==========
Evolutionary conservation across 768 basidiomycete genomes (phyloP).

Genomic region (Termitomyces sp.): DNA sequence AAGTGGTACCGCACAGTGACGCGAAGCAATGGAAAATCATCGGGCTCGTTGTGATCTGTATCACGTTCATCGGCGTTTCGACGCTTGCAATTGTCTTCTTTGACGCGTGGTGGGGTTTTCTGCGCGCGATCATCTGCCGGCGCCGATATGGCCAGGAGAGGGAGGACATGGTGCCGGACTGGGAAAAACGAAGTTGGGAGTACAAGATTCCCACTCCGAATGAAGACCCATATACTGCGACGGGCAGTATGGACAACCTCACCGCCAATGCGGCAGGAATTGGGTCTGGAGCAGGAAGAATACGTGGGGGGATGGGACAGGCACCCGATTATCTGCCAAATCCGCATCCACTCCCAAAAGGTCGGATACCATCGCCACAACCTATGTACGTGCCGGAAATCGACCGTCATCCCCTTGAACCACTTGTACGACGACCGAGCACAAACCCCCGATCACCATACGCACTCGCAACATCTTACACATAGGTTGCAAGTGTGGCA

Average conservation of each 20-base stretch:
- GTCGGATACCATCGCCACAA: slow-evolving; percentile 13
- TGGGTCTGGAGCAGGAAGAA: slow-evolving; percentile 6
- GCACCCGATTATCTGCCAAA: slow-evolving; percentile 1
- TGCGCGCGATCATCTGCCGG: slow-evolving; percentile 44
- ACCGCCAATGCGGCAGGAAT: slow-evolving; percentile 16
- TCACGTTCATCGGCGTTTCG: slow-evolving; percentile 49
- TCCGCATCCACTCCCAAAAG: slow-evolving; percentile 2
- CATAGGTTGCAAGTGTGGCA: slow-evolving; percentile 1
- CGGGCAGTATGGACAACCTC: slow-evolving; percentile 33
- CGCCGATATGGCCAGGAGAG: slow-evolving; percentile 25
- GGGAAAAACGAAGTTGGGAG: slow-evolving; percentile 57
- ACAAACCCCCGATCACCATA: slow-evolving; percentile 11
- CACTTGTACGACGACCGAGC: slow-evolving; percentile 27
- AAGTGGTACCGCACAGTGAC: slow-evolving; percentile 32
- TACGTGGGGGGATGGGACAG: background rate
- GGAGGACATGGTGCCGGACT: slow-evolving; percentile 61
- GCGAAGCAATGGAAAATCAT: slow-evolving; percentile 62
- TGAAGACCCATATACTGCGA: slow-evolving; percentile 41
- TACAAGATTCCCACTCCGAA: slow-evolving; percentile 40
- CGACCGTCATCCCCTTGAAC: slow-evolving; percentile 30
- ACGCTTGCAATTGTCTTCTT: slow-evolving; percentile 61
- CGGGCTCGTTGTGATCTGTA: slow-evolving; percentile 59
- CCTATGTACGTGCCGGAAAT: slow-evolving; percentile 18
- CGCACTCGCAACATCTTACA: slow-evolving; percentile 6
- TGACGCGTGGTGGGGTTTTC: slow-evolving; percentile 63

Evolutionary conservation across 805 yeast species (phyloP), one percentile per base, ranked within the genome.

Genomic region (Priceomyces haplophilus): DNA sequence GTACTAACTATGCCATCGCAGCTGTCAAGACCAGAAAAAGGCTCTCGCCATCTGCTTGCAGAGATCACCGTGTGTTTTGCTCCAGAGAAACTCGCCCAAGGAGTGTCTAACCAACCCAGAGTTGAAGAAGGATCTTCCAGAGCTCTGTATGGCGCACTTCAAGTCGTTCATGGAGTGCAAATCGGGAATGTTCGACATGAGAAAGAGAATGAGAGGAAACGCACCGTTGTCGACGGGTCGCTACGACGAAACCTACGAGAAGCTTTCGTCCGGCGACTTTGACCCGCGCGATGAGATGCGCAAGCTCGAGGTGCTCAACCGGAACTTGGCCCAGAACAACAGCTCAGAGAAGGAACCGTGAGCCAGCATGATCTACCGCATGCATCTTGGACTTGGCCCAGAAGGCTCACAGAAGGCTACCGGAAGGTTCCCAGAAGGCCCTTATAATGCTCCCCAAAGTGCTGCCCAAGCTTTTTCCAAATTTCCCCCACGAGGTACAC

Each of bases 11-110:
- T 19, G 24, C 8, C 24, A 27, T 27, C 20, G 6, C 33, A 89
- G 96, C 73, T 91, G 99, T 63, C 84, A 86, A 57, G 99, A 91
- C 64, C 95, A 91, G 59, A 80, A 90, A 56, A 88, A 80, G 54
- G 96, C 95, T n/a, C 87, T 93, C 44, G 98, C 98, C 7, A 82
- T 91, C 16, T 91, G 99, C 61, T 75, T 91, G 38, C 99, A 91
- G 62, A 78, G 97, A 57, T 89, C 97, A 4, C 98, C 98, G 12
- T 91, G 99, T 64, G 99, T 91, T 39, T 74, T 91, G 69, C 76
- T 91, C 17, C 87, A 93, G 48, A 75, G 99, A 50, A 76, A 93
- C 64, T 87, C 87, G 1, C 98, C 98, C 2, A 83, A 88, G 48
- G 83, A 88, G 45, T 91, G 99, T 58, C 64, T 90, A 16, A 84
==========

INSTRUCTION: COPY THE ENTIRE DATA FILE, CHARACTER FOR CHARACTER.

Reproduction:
Evolutionary conservation across 768 basidiomycete genomes (phyloP).

Genomic region (Termitomyces sp.): DNA sequence AAGTGGTACCGCACAGTGACGCGAAGCAATGGAAAATCATCGGGCTCGTTGTGATCTGTATCACGTTCATCGGCGTTTCGACGCTTGCAATTGTCTTCTTTGACGCGTGGTGGGGTTTTCTGCGCGCGATCATCTGCCGGCGCCGATATGGCCAGGAGAGGGAGGACATGGTGCCGGACTGGGAAAAACGAAGTTGGGAGTACAAGATTCCCACTCCGAATGAAGACCCATATACTGCGACGGGCAGTATGGACAACCTCACCGCCAATGCGGCAGGAATTGGGTCTGGAGCAGGAAGAATACGTGGGGGGATGGGACAGGCACCCGATTATCTGCCAAATCCGCATCCACTCCCAAAAGGTCGGATACCATCGCCACAACCTATGTACGTGCCGGAAATCGACCGTCATCCCCTTGAACCACTTGTACGACGACCGAGCACAAACCCCCGATCACCATACGCACTCGCAACATCTTACACATAGGTTGCAAGTGTGGCA

Average conservation of each 20-base stretch:
- GTCGGATACCATCGCCACAA: slow-evolving; percentile 13
- TGGGTCTGGAGCAGGAAGAA: slow-evolving; percentile 6
- GCACCCGATTATCTGCCAAA: slow-evolving; percentile 1
- TGCGCGCGATCATCTGCCGG: slow-evolving; percentile 44
- ACCGCCAATGCGGCAGGAAT: slow-evolving; percentile 16
- TCACGTTCATCGGCGTTTCG: slow-evolving; percentile 49
- TCCGCATCCACTCCCAAAAG: slow-evolving; percentile 2
- CATAGGTTGCAAGTGTGGCA: slow-evolving; percentile 1
- CGGGCAGTATGGACAACCTC: slow-evolving; percentile 33
- CGCCGATATGGCCAGGAGAG: slow-evolving; percentile 25
- GGGAAAAACGAAGTTGGGAG: slow-evolving; percentile 57
- ACAAACCCCCGATCACCATA: slow-evolving; percentile 11
- CACTTGTACGACGACCGAGC: slow-evolving; percentile 27
- AAGTGGTACCGCACAGTGAC: slow-evolving; percentile 32
- TACGTGGGGGGATGGGACAG: background rate
- GGAGGACATGGTGCCGGACT: slow-evolving; percentile 61
- GCGAAGCAATGGAAAATCAT: slow-evolving; percentile 62
- TGAAGACCCATATACTGCGA: slow-evolving; percentile 41
- TACAAGATTCCCACTCCGAA: slow-evolving; percentile 40
- CGACCGTCATCCCCTTGAAC: slow-evolving; percentile 30
- ACGCTTGCAATTGTCTTCTT: slow-evolving; percentile 61
- CGGGCTCGTTGTGATCTGTA: slow-evolving; percentile 59
- CCTATGTACGTGCCGGAAAT: slow-evolving; percentile 18
- CGCACTCGCAACATCTTACA: slow-evolving; percentile 6
- TGACGCGTGGTGGGGTTTTC: slow-evolving; percentile 63

Evolutionary conservation across 805 yeast species (phyloP), one percentile per base, ranked within the genome.

Genomic region (Priceomyces haplophilus): DNA sequence GTACTAACTATGCCATCGCAGCTGTCAAGACCAGAAAAAGGCTCTCGCCATCTGCTTGCAGAGATCACCGTGTGTTTTGCTCCAGAGAAACTCGCCCAAGGAGTGTCTAACCAACCCAGAGTTGAAGAAGGATCTTCCAGAGCTCTGTATGGCGCACTTCAAGTCGTTCATGGAGTGCAAATCGGGAATGTTCGACATGAGAAAGAGAATGAGAGGAAACGCACCGTTGTCGACGGGTCGCTACGACGAAACCTACGAGAAGCTTTCGTCCGGCGACTTTGACCCGCGCGATGAGATGCGCAAGCTCGAGGTGCTCAACCGGAACTTGGCCCAGAACAACAGCTCAGAGAAGGAACCGTGAGCCAGCATGATCTACCGCATGCATCTTGGACTTGGCCCAGAAGGCTCACAGAAGGCTACCGGAAGGTTCCCAGAAGGCCCTTATAATGCTCCCCAAAGTGCTGCCCAAGCTTTTTCCAAATTTCCCCCACGAGGTACAC

Each of bases 11-110:
- T 19, G 24, C 8, C 24, A 27, T 27, C 20, G 6, C 33, A 89
- G 96, C 73, T 91, G 99, T 63, C 84, A 86, A 57, G 99, A 91
- C 64, C 95, A 91, G 59, A 80, A 90, A 56, A 88, A 80, G 54
- G 96, C 95, T n/a, C 87, T 93, C 44, G 98, C 98, C 7, A 82
- T 91, C 16, T 91, G 99, C 61, T 75, T 91, G 38, C 99, A 91
- G 62, A 78, G 97, A 57, T 89, C 97, A 4, C 98, C 98, G 12
- T 91, G 99, T 64, G 99, T 91, T 39, T 74, T 91, G 69, C 76
- T 91, C 17, C 87, A 93, G 48, A 75, G 99, A 50, A 76, A 93
- C 64, T 87, C 87, G 1, C 98, C 98, C 2, A 83, A 88, G 48
- G 83, A 88, G 45, T 91, G 99, T 58, C 64, T 90, A 16, A 84